SE: Treasure Clears Obstacles, New Heights en route to Olympic Dream

Alyx Treasure made specific plans when she decided to come to Kansas State to high jump. She would compete collegiately for four years, go to school for five and use the extra year to train for a professional career.


While the general framework of Treasure’s plan has panned out, the road to where she is now — the Canadian favorite in the high jump to advance to the Olympics — contained plenty of obstacles.


She battled foot, hip and back injuries in her time at K-State. It constantly disrupted her training, essentially tying cement blocks to an athlete who thrives on getting off the ground.


“Those were big roadblocks for her in her first couple of years,” K-State head track and field coach Cliff Rovelto said. “This year, it’s really all come together, mainly because she’s the healthiest she’s ever been.”


Even with the injuries, Treasure managed to win a Big 12 Indoor title as a freshman before highlighting her K-State career with a second-place finish at the 2014 NCAA Outdoor Championships.


Inconsistent training because of the nagging injuries stymied her from reaching her potential, shown by her progression at K-State. Treasure’s best clearance as a freshman — 6-00.5/1.84 meters — equaled her top height as a senior, when she finished 12th at the NCAA Outdoors. 


Even her best collegiate clearance of 6-1.25 (1.86 meters), which earned her the runner-up finish at nationals in 2014, was well short of what she and Rovelto thought she could reach.


“(K-State) has been really supportive and it’s been a journey. I started out really confident coming in from Canada and then a lot of things happened to kind of bring me down,” she said. “I didn’t have the greatest collegiate career. Things just didn’t really come into place the way I wanted them to, but looking back, it was just all leading to this and I just had to stay the course and wait it out.”


Treasure’s up-and-down career hit a new peak this May. The Prince George native, jumping unattached, shattered her previous best at the Ward Haylett Invitational in Manhattan. Her clearance of 6-04 (1.93 meters) not only set a meet and facility record, but it also matched the Olympic standard.


The moment, which occurred at the track she had spent countless hours training on, was “surreal,” Treasure said.   


“Going into it, I felt prepared and I was ready to jump it, but to actually do it was amazing, and having all of my teammates there and being able to do it (in Manhattan) was just the greatest experience,” she added. “I’ll remember that forever.”


For Rovelto, who has coached six Olympic high jumpers – all males – in his career, seeing Treasure clear the Olympic standard was a special moment for him as well.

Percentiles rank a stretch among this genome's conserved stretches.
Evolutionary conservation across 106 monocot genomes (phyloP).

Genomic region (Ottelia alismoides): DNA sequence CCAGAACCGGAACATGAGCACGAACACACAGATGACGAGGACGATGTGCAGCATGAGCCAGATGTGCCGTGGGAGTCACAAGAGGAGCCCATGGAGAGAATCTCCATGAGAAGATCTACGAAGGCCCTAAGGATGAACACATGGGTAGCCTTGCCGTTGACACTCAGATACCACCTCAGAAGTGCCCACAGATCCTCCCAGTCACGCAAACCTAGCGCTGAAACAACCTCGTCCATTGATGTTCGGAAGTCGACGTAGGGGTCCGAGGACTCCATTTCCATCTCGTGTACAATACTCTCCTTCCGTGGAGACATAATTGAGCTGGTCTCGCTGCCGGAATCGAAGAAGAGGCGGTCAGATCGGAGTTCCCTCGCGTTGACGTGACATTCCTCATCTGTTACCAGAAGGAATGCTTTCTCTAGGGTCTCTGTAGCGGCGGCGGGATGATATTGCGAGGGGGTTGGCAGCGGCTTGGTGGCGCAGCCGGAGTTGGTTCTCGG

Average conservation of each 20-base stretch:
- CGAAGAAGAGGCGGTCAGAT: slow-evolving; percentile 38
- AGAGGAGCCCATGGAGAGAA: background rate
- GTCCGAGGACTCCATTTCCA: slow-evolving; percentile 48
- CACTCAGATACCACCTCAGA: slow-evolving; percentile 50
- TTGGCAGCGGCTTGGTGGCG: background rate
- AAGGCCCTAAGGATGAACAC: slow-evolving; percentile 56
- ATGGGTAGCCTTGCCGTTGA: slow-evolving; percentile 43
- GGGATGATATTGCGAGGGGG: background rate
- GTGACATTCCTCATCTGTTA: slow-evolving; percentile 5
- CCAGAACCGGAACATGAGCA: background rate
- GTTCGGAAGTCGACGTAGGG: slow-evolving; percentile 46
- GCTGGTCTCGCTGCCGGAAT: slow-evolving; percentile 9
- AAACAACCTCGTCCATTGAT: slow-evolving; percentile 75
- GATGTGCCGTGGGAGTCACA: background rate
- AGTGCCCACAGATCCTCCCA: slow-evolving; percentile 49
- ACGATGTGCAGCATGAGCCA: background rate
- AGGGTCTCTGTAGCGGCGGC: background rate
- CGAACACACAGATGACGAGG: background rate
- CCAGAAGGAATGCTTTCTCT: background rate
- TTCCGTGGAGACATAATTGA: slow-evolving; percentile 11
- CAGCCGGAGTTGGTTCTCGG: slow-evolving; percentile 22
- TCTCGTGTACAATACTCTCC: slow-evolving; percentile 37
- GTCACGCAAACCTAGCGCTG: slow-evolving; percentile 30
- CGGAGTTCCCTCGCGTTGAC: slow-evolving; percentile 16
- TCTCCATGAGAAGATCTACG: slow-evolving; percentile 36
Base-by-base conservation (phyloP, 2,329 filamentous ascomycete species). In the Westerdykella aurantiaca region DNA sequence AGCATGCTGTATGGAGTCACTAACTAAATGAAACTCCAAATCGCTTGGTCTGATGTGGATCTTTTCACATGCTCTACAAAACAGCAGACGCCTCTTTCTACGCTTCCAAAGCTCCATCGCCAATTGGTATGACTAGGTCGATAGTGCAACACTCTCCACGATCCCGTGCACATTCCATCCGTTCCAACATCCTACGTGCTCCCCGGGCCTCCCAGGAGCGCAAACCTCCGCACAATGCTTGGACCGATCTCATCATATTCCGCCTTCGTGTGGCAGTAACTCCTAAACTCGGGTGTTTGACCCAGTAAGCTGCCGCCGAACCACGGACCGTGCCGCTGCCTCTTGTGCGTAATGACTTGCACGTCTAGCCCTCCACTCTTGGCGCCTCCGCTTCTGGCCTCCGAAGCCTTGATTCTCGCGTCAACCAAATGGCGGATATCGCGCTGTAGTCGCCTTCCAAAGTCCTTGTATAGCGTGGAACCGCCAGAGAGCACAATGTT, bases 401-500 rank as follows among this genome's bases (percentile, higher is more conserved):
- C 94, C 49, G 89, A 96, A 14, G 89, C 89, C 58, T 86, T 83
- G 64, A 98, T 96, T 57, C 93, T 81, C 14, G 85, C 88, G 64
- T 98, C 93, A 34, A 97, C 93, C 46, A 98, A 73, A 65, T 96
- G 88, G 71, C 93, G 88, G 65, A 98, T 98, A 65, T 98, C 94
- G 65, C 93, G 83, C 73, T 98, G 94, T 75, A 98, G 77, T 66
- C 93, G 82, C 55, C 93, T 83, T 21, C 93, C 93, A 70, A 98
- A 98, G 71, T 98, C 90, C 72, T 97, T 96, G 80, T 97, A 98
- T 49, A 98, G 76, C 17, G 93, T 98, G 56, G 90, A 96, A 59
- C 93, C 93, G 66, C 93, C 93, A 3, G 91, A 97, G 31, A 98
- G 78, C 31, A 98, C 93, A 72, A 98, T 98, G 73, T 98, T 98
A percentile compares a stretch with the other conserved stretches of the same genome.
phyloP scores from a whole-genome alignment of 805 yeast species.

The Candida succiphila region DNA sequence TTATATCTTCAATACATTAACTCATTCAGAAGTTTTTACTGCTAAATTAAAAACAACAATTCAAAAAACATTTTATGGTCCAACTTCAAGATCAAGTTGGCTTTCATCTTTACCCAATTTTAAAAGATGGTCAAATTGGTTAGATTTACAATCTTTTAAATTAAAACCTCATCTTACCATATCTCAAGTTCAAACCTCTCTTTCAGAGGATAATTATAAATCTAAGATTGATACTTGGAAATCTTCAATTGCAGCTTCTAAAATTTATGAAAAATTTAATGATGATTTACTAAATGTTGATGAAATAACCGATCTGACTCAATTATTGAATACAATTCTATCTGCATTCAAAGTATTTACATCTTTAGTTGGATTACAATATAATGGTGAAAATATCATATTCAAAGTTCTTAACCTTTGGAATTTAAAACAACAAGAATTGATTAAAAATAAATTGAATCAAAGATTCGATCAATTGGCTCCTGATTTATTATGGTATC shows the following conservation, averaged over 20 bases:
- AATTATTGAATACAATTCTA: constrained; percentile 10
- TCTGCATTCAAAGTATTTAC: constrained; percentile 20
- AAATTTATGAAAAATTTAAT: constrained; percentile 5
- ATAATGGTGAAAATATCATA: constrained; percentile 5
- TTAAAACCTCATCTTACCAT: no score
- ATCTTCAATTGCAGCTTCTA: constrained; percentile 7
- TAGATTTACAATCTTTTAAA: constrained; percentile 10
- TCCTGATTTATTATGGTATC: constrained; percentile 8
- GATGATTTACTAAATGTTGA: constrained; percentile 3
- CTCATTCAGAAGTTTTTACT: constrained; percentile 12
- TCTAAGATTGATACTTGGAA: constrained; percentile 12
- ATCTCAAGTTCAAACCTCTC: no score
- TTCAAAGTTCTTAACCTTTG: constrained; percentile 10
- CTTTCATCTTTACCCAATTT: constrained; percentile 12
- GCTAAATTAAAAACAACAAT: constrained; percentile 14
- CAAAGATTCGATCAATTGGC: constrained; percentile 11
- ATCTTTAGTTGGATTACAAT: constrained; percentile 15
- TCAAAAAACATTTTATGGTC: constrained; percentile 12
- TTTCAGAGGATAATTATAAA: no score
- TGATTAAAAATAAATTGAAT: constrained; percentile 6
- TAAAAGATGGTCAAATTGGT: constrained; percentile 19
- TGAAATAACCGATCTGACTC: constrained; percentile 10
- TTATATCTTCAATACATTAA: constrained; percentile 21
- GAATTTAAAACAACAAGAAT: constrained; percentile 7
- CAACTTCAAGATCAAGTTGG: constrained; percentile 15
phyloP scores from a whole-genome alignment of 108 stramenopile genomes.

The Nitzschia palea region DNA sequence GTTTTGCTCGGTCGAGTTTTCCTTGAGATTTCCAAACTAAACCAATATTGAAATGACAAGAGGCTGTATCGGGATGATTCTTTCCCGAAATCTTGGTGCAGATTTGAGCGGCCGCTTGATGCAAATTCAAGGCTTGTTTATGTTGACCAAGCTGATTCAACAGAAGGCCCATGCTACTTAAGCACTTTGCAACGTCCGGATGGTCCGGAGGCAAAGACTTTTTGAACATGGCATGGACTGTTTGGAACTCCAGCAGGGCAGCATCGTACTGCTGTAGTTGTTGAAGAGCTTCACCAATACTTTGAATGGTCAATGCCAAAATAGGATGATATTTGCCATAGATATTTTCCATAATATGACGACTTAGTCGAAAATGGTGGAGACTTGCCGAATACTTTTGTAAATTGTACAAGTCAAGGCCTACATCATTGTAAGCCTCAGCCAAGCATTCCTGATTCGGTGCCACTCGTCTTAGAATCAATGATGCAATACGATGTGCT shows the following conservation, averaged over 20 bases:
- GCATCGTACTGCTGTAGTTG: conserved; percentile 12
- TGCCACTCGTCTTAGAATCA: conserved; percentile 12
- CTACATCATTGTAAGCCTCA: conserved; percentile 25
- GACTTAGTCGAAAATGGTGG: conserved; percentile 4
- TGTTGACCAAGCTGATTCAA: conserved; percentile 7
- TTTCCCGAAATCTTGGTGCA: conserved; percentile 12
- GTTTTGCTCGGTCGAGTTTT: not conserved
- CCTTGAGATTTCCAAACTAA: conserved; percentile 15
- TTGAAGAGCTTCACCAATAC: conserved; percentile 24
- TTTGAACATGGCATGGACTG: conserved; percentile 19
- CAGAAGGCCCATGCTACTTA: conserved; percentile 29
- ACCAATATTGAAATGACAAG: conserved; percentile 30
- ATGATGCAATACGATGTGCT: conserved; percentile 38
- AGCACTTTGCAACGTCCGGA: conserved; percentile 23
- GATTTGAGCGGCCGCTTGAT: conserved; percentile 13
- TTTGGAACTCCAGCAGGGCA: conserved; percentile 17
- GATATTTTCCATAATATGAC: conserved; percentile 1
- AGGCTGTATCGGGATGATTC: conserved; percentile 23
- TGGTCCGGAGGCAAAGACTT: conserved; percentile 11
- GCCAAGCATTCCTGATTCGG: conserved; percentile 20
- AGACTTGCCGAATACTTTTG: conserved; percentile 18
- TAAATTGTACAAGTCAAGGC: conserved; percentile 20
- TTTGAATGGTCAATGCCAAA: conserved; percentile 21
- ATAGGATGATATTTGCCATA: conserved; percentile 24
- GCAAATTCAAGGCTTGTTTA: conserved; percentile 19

“We never could just get over that hump (in college), and so what’s neat is she persevered. She just kept plugging away and kept believing,” Rovelto said. “I knew that she was capable of doing what she is doing now, but it sure is neat when you see it happen.”


Treasure can now see her track plans falling into place. It might not be on the path she imagined years ago, but the trials she faced taught her crucial lessons along the way.


“Doing all of those things, making mistakes and having things not go your way, you figure out how you want to compete, how you want to keep into the sport, what works and what doesn’t, and it kind of makes you have heart,” she said. “Even when I fail now, it’s not what it used to be. I’m still doing what I love and that’s what matters.”


Treasure currently ranks as the No. 1 Canadian female high jumper, and she sits in a tie for the 15th-best clearance in the world. Even with the recent rise in stature, she said staying in Manhattan has helped keep her grounded.


“I go home and that’s the only time I really feel like I’m somebody because everybody is supportive, but everywhere else I’m just the same old me,” she said. “It’s been a stepping stone from last year, and it’s all new territory. It’s been good, though, being able to stay at K-State and having the same atmosphere, the same people to train with to keep me grounded. It hasn’t really hit home yet, which is good.”


With the Canadian Olympic Trials set this Thursday through Sunday, Treasure, a two-time Canadian national champion, needs only to finish in the top three to seal her bid to Rio de Janeiro for the Olympics this August.


“Honestly, it’s always been on the radar since the first time I went to the World Championships when I was a youth. I kind of always had it in focus that’s what I wanted to do, but I was a long way off back then. Now it’s kind of become a reality,” Treasure said of going to the Olympics. “It means a lot. I’ve been working for this for so long and to finally have it within reaching distance, it’s exciting. I’m ready for it to happen.”

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